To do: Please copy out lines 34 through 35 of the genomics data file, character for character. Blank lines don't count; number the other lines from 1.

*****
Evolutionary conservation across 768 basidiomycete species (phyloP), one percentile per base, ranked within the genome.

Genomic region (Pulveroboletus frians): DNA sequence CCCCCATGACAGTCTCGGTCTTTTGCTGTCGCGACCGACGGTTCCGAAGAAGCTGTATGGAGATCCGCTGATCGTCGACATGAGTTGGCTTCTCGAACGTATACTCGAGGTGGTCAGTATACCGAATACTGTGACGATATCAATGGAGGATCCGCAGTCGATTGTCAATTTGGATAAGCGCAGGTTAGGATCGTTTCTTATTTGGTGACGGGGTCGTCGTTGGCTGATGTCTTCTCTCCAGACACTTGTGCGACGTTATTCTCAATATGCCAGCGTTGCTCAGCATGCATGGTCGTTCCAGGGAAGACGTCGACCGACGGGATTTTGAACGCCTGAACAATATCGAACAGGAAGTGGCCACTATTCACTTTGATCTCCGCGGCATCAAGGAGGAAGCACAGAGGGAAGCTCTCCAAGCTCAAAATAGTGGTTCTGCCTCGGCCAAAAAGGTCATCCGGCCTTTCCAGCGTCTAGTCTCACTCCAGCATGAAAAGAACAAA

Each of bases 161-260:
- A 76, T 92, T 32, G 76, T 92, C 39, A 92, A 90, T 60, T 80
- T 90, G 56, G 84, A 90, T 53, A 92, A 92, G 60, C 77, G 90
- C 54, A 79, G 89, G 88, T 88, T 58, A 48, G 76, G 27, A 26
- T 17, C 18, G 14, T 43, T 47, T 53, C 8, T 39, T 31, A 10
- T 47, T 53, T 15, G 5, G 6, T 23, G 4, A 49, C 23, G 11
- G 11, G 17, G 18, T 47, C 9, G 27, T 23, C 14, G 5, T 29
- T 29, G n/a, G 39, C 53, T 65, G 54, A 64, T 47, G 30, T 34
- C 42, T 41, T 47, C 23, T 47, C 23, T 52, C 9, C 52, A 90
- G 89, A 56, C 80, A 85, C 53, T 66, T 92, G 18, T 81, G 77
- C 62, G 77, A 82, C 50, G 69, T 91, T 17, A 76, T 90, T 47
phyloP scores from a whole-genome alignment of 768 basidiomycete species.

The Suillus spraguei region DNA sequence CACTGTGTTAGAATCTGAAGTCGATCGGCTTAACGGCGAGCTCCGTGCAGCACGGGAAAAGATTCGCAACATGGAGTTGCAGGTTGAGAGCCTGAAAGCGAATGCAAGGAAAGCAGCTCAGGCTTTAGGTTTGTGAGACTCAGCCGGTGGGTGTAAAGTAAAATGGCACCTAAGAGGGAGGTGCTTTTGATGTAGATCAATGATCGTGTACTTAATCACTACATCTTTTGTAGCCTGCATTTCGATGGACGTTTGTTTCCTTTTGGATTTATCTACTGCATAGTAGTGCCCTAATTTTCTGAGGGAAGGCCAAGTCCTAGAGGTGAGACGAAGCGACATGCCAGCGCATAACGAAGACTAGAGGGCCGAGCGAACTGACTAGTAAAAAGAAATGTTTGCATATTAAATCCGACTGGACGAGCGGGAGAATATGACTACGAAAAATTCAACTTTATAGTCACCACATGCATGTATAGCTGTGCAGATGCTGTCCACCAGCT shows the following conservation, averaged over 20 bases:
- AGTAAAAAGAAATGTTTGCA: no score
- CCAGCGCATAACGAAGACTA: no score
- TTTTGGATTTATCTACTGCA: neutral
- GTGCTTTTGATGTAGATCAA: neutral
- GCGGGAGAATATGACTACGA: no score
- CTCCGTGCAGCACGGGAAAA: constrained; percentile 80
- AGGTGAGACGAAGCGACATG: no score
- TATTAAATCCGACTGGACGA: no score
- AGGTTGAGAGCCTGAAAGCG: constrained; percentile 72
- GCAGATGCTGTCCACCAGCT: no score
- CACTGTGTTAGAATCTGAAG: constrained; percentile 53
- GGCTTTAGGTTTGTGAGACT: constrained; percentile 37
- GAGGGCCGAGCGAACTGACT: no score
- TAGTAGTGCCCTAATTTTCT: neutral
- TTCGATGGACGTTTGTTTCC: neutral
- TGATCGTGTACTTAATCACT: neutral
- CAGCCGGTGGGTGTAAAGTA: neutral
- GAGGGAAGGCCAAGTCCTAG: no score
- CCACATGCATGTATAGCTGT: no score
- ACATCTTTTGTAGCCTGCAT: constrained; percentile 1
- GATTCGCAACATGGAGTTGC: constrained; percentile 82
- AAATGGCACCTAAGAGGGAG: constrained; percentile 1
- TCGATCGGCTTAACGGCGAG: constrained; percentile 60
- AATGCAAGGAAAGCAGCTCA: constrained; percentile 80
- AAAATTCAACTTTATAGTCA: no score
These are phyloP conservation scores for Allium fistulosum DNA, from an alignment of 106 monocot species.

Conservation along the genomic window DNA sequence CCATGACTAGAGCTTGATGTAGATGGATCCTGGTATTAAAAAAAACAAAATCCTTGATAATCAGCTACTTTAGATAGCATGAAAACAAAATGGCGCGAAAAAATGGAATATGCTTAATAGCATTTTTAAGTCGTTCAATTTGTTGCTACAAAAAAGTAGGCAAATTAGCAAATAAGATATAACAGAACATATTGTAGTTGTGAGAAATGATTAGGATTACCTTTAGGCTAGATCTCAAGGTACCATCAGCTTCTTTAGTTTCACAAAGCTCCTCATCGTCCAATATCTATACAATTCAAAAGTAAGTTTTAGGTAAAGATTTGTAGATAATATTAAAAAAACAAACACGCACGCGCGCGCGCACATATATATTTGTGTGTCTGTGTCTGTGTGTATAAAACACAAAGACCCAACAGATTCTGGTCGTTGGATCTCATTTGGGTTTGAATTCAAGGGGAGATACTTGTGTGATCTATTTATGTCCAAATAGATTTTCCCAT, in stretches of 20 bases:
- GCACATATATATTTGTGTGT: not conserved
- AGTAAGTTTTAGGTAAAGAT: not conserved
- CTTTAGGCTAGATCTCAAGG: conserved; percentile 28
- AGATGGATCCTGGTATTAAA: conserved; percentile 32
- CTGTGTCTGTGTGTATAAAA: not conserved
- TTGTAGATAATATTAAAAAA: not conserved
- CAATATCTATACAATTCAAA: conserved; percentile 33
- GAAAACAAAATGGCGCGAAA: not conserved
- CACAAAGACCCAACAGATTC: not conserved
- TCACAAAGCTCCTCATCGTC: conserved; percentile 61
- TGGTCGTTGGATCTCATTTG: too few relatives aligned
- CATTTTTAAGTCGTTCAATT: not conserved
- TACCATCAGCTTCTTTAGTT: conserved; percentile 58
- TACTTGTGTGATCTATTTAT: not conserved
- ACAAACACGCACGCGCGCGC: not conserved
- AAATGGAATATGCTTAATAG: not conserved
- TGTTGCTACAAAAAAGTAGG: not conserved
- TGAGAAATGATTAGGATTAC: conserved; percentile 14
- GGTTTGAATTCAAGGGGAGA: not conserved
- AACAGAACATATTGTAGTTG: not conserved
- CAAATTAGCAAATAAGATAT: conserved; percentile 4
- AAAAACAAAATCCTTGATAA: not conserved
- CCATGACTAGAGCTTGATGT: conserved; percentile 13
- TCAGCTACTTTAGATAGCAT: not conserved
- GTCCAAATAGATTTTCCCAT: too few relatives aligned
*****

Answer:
- CCACATGCATGTATAGCTGT: no score
- ACATCTTTTGTAGCCTGCAT: constrained; percentile 1